My ageing brain doesn’t work properly (read: according to disgusting laws of convenience) when it comes to the interpretation of another person’s ambitions. Expressing supposedly profound concepts, the fulgent words used to explicate a disconcerting loyalty to certain principles usually reveal the desperate quest for attention typical of beings deprived of the ability to quiver. Basically, they are stratagems to trap innocence inside a constitutional sickness.
Therefore it was relieving to learn the undraped motivation behind Kurt Liedwart’s Mare. He just wanted to publish at least a part of the sea (“mare” in Italian) of materials gathered over a twenty-year span, which risked to literally submerge him. Of course I was eager to know why a Russian sound artist would choose to use this reviewer’s native idiom. I didn’t deepen the issue, but the attraction was immediate: in fact, I consider il mare as my first and foremost counsellor ever since the puppy age. Moreover, two of the seas mentioned by Liedwart (born Vladimir Kudryavtsev) have cuddled your host’s reflections and body during a sizeable chunk of his existence. For the curious, they are Mar Tirreno and Mar Ligure.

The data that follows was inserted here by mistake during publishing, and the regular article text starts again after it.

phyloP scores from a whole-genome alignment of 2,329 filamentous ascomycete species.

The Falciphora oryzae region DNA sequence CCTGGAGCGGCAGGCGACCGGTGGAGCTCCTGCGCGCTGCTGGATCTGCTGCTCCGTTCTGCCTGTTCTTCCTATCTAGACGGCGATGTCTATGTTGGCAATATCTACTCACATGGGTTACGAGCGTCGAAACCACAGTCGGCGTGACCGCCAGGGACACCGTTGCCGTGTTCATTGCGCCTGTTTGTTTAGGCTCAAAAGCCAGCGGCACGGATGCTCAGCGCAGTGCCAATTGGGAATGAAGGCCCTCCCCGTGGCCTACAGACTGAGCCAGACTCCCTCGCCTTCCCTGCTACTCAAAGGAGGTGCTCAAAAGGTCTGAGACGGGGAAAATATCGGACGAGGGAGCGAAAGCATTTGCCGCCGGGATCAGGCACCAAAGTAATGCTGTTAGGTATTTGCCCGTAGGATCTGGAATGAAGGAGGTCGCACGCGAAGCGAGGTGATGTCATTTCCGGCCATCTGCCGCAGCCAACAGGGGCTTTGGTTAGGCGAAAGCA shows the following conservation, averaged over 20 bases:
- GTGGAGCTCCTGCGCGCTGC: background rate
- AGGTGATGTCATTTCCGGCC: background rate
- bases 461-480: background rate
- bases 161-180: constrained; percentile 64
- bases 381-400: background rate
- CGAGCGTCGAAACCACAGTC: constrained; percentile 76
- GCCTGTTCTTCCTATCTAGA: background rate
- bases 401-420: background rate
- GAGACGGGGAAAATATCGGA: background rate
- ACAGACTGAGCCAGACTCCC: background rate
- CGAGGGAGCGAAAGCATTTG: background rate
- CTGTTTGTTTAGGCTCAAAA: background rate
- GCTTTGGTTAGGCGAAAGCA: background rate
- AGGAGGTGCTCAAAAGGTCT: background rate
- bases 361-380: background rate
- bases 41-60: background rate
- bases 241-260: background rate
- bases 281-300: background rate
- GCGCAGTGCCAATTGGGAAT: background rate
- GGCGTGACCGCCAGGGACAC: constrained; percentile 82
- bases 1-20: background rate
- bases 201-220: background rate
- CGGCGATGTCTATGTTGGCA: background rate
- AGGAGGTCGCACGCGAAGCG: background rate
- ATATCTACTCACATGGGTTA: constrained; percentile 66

The sea is a metaphor of uncorrupted love, that which is never betrayed. The substance informing this tape is a vivid acoustic epitome of that impression. Achieved by assembling diverse ideas shaping a distinctive integrity, the sonorities created by Liedwart (on modular synthesizers, electronics and processed field recordings) are at the same time imposing and inspiring in their richness of life forms. Every decent humanoid wishes to be surrounded by beneficial waves; this applies to the marine waters, but also to the constructive vibrations originating from a rewarding communication. By plunging into the frothy currents of this release – even without stressing that it’s a superb container of enlivening sounds – we’re allowed to fantasize a bit on our utopian desires.
The sea, the silence and momentous music are the lone necessary milestones in one’s brief and unrepeatable transit across dimensions “comprehended” only via defensive fantasies.